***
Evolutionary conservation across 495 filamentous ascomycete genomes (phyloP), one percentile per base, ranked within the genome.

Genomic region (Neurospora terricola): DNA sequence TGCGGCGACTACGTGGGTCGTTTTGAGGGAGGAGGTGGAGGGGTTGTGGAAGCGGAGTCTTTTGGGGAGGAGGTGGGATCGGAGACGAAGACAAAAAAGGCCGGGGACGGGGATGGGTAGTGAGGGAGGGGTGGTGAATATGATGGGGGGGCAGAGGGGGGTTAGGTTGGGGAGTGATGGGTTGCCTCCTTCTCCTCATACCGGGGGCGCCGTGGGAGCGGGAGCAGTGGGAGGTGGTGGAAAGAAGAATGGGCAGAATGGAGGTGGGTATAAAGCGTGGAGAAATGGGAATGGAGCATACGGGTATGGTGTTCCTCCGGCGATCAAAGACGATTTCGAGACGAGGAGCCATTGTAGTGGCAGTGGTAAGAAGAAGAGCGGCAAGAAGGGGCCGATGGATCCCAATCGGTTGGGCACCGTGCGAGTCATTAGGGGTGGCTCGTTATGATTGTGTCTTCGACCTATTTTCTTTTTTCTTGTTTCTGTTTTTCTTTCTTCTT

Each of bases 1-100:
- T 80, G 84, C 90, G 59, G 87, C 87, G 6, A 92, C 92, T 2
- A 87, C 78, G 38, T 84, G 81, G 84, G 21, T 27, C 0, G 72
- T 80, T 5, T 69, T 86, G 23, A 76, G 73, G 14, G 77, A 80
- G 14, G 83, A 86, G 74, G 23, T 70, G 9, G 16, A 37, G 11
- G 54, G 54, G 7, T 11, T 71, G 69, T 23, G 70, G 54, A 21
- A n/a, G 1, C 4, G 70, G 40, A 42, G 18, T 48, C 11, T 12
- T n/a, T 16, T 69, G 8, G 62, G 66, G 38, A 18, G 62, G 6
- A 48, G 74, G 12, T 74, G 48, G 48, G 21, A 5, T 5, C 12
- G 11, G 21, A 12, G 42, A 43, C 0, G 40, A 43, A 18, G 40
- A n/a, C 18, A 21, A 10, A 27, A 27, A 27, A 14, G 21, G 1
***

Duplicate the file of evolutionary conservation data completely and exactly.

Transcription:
Evolutionary conservation across 495 filamentous ascomycete genomes (phyloP), one percentile per base, ranked within the genome.

Genomic region (Neurospora terricola): DNA sequence TGCGGCGACTACGTGGGTCGTTTTGAGGGAGGAGGTGGAGGGGTTGTGGAAGCGGAGTCTTTTGGGGAGGAGGTGGGATCGGAGACGAAGACAAAAAAGGCCGGGGACGGGGATGGGTAGTGAGGGAGGGGTGGTGAATATGATGGGGGGGCAGAGGGGGGTTAGGTTGGGGAGTGATGGGTTGCCTCCTTCTCCTCATACCGGGGGCGCCGTGGGAGCGGGAGCAGTGGGAGGTGGTGGAAAGAAGAATGGGCAGAATGGAGGTGGGTATAAAGCGTGGAGAAATGGGAATGGAGCATACGGGTATGGTGTTCCTCCGGCGATCAAAGACGATTTCGAGACGAGGAGCCATTGTAGTGGCAGTGGTAAGAAGAAGAGCGGCAAGAAGGGGCCGATGGATCCCAATCGGTTGGGCACCGTGCGAGTCATTAGGGGTGGCTCGTTATGATTGTGTCTTCGACCTATTTTCTTTTTTCTTGTTTCTGTTTTTCTTTCTTCTT

Each of bases 1-100:
- T 80, G 84, C 90, G 59, G 87, C 87, G 6, A 92, C 92, T 2
- A 87, C 78, G 38, T 84, G 81, G 84, G 21, T 27, C 0, G 72
- T 80, T 5, T 69, T 86, G 23, A 76, G 73, G 14, G 77, A 80
- G 14, G 83, A 86, G 74, G 23, T 70, G 9, G 16, A 37, G 11
- G 54, G 54, G 7, T 11, T 71, G 69, T 23, G 70, G 54, A 21
- A n/a, G 1, C 4, G 70, G 40, A 42, G 18, T 48, C 11, T 12
- T n/a, T 16, T 69, G 8, G 62, G 66, G 38, A 18, G 62, G 6
- A 48, G 74, G 12, T 74, G 48, G 48, G 21, A 5, T 5, C 12
- G 11, G 21, A 12, G 42, A 43, C 0, G 40, A 43, A 18, G 40
- A n/a, C 18, A 21, A 10, A 27, A 27, A 27, A 14, G 21, G 1